News & Multimedia from 2016
In Brazil, hydroelectric dams are a reflection of the system's problems: corruption, injustice and inequality.
Long before climate scientists were warning about rising global temperatures and the new imperative to keep all fossil fuels permanently in the ground, indigenous peoples in the southern Ecuadorian Amazon were already doing it.
We reiterate our request to national and international human rights organizations to collaborate in protecting the rights, life and integrity of the Shuar community and of all [people] involved in this situation, and we call for the solidarity of the people to demand the demilitarization and a cease of the violent actions that benefit the Chinese companies.
Considered the most biodiverse place in the world, the Yasuní is in danger of being ruined through the exploitation of its natural resources. And time is running out to save it.Winter 2016Audubon
"If we can't manage to protect places that are this important,"" says Kevin Koenig, Ecuador program director for Amazon Watch, "then it seems unlikely that we'll be able to protect the rest of the planet. Depending on what happens here, we could be at the beginning of what could turn out to be a very tragic story."
Check out one of the stunning new films recently released about the Amazon and the heroic environmental defenders protecting it and defending us from climate change.
An indigenous federation opposed to a recently approved plan for oil drilling in the Peruvian Amazon said on Friday that native communities will physically block any attempt by oil companies to operate on their lands.
The builders of Brazil’s mega-dam on the Xingu River are accused with ethnocide – the ruin of native cultures, lifestyles and livelihoods. Displaced families are vigorously seeking justice.December 8, 2016Mongabay
Hydropower is often touted as a climate-friendly source of energy, and Brazil has the potential to be one of the world’s greatest producers. Yet the human consequences of damming rivers have proven devastating. A prime example is seen in the charge of ethnocide lodged against the parties responsible for building the Belo Monte Dam.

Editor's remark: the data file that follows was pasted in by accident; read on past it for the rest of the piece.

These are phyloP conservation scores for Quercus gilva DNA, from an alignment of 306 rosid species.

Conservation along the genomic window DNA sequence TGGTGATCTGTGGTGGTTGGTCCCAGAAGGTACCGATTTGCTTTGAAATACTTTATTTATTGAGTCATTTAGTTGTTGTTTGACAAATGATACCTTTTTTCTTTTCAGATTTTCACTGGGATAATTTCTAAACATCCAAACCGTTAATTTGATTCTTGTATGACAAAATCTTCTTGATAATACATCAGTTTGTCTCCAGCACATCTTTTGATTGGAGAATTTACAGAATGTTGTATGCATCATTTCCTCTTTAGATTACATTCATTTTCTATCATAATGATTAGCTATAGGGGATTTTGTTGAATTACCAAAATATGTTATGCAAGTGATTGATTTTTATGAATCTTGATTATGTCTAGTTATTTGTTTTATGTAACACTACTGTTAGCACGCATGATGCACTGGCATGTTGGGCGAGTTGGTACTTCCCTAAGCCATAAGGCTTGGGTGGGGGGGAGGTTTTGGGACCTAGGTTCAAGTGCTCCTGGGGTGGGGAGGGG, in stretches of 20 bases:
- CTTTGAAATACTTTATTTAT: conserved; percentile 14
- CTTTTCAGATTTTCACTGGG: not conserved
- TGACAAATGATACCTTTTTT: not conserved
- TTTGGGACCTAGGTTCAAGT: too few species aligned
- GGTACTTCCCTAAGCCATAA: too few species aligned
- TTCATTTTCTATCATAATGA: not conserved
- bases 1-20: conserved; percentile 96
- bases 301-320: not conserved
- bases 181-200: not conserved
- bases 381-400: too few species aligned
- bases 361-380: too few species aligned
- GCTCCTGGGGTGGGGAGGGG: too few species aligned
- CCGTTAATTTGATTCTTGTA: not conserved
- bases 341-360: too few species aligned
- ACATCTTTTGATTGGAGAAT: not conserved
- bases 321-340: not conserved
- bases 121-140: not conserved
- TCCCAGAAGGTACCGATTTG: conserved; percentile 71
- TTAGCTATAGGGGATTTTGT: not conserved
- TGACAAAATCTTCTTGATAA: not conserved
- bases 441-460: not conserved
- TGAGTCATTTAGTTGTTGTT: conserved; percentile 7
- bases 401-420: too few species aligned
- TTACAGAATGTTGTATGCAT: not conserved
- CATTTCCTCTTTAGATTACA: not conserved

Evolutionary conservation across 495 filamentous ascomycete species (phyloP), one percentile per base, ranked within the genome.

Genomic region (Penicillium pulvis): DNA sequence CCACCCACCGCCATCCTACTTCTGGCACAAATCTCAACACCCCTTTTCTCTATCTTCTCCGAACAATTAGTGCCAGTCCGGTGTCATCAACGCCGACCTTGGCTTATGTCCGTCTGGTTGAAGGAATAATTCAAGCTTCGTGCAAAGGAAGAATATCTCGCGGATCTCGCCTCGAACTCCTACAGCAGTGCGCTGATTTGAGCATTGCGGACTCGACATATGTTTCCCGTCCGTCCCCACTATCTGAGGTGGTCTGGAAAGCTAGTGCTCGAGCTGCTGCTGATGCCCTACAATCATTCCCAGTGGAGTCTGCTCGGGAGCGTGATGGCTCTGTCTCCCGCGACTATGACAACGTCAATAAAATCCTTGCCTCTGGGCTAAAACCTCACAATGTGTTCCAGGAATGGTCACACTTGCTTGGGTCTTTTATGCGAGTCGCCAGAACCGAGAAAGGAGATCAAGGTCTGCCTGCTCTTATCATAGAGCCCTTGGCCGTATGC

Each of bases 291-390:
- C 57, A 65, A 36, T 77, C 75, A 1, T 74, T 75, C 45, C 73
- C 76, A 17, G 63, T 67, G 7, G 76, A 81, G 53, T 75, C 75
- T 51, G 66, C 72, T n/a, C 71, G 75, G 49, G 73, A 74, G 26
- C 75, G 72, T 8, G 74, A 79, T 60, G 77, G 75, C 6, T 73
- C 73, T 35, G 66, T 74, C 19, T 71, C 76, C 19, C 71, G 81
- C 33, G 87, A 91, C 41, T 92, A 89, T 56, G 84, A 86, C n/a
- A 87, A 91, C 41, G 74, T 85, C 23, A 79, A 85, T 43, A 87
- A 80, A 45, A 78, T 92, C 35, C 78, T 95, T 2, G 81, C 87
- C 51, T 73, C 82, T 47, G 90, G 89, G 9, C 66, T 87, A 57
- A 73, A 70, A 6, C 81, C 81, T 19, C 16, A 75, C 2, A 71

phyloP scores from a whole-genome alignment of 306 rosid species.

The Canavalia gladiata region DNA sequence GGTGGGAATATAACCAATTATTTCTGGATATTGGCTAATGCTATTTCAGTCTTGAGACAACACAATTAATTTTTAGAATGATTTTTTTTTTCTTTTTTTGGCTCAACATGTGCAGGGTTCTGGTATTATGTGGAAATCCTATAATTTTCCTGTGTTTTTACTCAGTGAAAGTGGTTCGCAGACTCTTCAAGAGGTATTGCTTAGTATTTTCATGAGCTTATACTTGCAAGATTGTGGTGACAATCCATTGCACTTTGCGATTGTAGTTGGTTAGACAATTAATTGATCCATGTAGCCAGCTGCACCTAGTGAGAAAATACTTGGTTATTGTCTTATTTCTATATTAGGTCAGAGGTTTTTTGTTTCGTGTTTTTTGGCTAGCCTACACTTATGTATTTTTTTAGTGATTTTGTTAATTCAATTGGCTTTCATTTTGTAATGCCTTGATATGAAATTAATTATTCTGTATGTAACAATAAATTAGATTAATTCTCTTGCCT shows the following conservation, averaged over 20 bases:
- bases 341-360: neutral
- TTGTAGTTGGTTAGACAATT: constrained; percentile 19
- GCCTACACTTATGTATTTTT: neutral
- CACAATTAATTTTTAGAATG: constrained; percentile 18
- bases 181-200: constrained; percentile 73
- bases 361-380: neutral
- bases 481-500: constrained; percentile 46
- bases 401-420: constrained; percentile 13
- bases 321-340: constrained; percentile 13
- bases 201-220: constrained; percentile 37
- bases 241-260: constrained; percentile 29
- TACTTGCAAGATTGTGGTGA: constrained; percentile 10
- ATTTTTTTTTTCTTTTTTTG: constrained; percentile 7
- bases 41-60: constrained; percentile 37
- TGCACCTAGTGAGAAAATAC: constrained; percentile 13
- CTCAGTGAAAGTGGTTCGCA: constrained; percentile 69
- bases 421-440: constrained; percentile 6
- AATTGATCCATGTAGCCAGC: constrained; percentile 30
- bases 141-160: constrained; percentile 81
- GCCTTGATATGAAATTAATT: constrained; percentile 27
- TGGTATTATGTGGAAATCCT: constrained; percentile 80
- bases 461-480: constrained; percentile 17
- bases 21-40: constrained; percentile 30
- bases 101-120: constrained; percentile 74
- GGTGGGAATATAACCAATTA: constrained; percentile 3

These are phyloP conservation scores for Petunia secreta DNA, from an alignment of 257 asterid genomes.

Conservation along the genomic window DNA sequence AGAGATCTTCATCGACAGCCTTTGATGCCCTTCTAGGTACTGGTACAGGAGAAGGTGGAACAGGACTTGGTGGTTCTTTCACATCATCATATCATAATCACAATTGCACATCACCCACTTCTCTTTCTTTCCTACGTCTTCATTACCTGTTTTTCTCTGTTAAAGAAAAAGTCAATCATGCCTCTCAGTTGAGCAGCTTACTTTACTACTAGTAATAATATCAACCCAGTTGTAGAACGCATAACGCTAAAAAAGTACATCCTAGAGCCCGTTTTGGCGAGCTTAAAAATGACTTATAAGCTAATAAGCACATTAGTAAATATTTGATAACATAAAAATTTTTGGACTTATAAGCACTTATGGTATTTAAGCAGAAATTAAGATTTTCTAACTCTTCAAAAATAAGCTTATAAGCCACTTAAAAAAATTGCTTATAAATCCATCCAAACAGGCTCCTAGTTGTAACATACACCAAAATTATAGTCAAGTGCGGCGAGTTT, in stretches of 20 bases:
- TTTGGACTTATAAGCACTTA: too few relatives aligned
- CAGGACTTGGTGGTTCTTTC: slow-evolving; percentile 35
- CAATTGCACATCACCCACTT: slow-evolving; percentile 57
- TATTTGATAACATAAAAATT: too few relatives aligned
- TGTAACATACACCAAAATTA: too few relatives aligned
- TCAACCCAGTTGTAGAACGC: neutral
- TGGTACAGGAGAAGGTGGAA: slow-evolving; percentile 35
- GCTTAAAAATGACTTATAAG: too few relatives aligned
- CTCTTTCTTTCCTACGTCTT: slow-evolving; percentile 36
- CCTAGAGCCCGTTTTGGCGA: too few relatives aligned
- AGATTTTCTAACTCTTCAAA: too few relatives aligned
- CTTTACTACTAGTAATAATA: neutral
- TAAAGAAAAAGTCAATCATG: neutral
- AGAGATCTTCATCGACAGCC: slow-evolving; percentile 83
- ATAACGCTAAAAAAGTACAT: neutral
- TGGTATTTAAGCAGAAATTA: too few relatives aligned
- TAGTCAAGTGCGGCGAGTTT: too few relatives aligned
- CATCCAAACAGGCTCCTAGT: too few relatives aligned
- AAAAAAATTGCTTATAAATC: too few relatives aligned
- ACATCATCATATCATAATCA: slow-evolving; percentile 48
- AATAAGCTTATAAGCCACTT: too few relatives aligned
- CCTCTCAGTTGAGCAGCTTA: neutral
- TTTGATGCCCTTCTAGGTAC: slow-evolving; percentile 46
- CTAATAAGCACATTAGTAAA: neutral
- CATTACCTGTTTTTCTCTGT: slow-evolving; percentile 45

Sarayaku presents evidence that Ecuador failed to comply with historic human rights court judgmentDecember 2, 2016
Four years after the historic verdict in their favor from the Inter-American Court on Human Rights of the Organization of American States, the Kichwa community of Sarayaku was back in San Jose, Costa Rica today facing off with the Ecuadorian government, which has failed to comply with the most critical components of the Court's landmark 2012 ruling.
Public Compliance Hearing at the Inter-American Court of Human Rights Is Occasion for Publication of Online ToolDecember 2, 2016
On the occasion of a public compliance hearing at the Inter-American Court of Human Rights today, members of the indigenous Kichwa community in Sarayaku exposed the Ecuadorian State's failure to comply with the 2012 judgement issued by the Inter-American Court of Human Rights, using a new interactive digital story-map to demonstrate how the Ecuadorian State parceled off even more of their territory to oil companies.
At Amazon Watch we are extremely proud of the relationship of solidarity we have built with the U’wa, who continue to amaze and inspire us.